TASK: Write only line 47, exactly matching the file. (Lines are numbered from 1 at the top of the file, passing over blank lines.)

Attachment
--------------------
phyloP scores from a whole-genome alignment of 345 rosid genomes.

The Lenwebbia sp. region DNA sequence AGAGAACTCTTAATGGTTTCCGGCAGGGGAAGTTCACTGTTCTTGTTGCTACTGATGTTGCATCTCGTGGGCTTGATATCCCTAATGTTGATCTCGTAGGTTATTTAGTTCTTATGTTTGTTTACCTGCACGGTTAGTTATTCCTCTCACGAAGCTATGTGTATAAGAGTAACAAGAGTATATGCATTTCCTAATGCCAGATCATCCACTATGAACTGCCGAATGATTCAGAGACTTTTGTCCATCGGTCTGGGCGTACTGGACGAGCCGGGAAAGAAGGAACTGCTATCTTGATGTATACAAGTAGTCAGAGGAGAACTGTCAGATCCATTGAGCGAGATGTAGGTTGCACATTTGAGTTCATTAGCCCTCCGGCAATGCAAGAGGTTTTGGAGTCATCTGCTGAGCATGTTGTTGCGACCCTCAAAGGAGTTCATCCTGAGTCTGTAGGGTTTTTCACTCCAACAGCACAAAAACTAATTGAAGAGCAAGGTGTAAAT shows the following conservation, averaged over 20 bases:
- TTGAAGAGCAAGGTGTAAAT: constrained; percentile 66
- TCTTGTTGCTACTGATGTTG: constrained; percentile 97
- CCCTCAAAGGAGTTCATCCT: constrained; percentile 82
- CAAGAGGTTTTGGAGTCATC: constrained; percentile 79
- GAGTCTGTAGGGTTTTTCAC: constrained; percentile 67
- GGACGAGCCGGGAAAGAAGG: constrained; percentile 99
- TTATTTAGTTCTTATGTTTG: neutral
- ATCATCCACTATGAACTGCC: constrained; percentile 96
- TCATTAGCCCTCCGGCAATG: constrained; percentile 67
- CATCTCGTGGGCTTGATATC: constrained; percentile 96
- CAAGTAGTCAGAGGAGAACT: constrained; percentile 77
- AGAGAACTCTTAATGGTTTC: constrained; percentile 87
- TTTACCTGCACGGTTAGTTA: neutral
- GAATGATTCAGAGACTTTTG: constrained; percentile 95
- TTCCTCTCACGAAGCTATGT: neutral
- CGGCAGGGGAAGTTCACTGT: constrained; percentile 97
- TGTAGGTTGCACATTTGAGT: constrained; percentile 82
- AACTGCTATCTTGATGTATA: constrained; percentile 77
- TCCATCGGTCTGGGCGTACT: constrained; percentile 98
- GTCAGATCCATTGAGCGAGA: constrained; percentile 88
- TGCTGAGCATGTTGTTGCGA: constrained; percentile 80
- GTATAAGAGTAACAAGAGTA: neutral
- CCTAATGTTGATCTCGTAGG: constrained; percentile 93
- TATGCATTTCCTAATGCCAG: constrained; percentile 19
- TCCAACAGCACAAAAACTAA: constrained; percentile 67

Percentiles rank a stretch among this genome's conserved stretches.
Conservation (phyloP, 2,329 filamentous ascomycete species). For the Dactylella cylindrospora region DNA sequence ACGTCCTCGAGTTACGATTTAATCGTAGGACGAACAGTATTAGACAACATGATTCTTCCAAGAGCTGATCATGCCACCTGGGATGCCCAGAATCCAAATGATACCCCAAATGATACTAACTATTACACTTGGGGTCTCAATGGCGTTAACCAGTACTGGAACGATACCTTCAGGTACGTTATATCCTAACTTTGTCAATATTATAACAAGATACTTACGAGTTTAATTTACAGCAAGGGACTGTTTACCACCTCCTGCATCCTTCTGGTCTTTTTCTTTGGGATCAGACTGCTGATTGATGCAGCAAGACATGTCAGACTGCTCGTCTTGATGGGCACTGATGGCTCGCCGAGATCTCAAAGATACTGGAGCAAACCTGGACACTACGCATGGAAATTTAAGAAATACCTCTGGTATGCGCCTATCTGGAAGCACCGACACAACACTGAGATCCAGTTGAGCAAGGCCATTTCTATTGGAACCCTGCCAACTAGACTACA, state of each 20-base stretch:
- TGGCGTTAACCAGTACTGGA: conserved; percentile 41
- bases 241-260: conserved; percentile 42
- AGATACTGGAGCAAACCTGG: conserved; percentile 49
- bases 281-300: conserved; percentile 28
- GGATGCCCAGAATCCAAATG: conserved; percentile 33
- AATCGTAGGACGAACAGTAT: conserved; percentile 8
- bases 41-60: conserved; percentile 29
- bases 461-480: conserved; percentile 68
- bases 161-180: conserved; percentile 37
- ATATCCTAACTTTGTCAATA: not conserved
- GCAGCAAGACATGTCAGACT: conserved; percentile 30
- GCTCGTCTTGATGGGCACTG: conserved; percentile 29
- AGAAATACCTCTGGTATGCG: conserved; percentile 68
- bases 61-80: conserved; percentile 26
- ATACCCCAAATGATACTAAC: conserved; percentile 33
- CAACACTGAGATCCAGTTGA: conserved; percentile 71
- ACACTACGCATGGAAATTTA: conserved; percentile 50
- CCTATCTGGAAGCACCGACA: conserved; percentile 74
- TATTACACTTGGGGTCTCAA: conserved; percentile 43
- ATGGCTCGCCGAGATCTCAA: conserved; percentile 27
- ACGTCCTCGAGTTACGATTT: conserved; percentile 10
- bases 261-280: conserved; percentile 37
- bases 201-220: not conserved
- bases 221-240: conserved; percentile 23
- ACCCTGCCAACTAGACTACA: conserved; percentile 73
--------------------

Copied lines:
- CCTATCTGGAAGCACCGACA: conserved; percentile 74